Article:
On page 507 of this issue, Bininda-Emonds and co-authors1 present an evolutionary tree of more than 4,500 mammals, and conclude that more than 40 lineages of modern mammals have survived from the Cretaceous, some 100 million to 85 million years (Myr) ago, to the present. This is paralleled by Brown and colleagues' analyses for birds, just published in Biology Letters: they claim that more than 40 avian lineages have likewise survived from before the extinctions at the Cretaceous/Tertiary (K/T) boundary 65 Myr ago. These numbers of surviving lineages push back the evolutionary history of many mammals and birds much further than earlier estimates based on smaller data sets. But strong claims need strong evidence to support them.Later on they re-emphasize this point,
But the most challenging aspect of the phylogeny is the inference that more than 40 lineages of living mammals (and of birds, as described by Brown et al. 2007 ) survived from the Cretaceous to the present.There are some quibbles about the data. Personally, I think the estimates for early divergence are too recent rather than too late . It all depends on the first fixed data point which is the separation of monotremes. This date (166 Myr ago) is a minimum estimate and there's evidence for an older date. The popular report on the Nature website [Disappearing dinos didn't clear the way for us] mentions this possibility. Mark Springer of the University of California, Riverside (USA) is interviewed and the article states,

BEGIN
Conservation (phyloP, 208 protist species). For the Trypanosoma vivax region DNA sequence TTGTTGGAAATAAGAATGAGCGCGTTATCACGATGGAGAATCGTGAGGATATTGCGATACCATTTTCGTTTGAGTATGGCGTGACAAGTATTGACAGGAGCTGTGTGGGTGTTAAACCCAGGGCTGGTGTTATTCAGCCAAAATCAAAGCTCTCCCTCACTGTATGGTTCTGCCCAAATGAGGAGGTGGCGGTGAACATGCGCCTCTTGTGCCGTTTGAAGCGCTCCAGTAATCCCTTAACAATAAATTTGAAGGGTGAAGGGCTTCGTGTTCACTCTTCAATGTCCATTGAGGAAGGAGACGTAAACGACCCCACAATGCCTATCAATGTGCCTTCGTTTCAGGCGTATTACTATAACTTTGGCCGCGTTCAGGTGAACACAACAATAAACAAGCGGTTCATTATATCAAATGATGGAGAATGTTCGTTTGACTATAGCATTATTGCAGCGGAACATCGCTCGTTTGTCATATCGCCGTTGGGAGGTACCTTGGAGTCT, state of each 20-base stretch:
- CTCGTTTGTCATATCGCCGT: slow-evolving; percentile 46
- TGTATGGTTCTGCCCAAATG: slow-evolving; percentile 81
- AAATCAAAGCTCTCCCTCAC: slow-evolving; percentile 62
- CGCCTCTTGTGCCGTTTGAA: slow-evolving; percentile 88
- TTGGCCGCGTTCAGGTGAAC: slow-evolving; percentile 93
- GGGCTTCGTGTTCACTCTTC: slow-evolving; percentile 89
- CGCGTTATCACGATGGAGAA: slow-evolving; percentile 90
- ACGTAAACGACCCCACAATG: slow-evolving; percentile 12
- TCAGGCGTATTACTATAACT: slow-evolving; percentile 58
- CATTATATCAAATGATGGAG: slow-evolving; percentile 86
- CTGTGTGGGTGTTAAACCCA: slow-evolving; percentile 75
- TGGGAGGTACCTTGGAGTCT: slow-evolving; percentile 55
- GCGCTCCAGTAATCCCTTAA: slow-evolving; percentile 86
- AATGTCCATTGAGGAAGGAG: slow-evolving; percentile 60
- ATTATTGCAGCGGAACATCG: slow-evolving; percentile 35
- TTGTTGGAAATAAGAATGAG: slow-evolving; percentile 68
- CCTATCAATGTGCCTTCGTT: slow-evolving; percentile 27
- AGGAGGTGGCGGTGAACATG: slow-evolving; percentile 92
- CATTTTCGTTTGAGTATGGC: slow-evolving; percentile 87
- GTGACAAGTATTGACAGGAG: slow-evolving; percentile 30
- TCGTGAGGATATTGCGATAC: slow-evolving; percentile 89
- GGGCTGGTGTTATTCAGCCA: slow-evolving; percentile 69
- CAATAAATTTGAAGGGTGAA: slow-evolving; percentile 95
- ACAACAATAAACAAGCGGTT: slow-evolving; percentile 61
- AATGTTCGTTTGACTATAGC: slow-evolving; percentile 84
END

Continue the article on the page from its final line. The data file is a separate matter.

"This is a reasonable first approximation," he [Springer] says. "Some of the dates and relationships are probably right on, and some are probably going to move around."I suspect he's right and all the dates will move back in time. One wonders whether the late radiation at 50 My will then shift closer to the K/T boundary.
For example, says Springer, the team estimates that the deepest split in the mammals' family tree, between the egg-laying monotremes (such as the duck-billed platypus) and the rest happened 166 million years ago. But some molecular analyses suggest it happened more than 200 million years ago; Springer thinks this earlier date is probably closer to the truth. If that fundamental point changes, he notes, other things will have to shift too. "That date influences everything else through the tree," he says.
It's clear that more work needs to be done but the significance of this paper is that it assembles a lot of evidence into one place and publicizes a debate that's been smoldering among evolutonary biologists for over adecade.
Bininda-Emonds, O.R.P., Cardillo, M., Jones, K.E., MacPhee, R.D.E., Beck, R.M.D., Grenyer, R., Price, S.A., Vos, R.A., Gittleman, J.L., and Purvis, A. (2007) The delayed rise of present-day mammals. Nature 446: 507-512. [PDF]
Penny, D. and Phillips, M.J. (2007) Evolutionary biology: Mass survivals. Nature News & Views, Nature 446: 501-502. [PDF]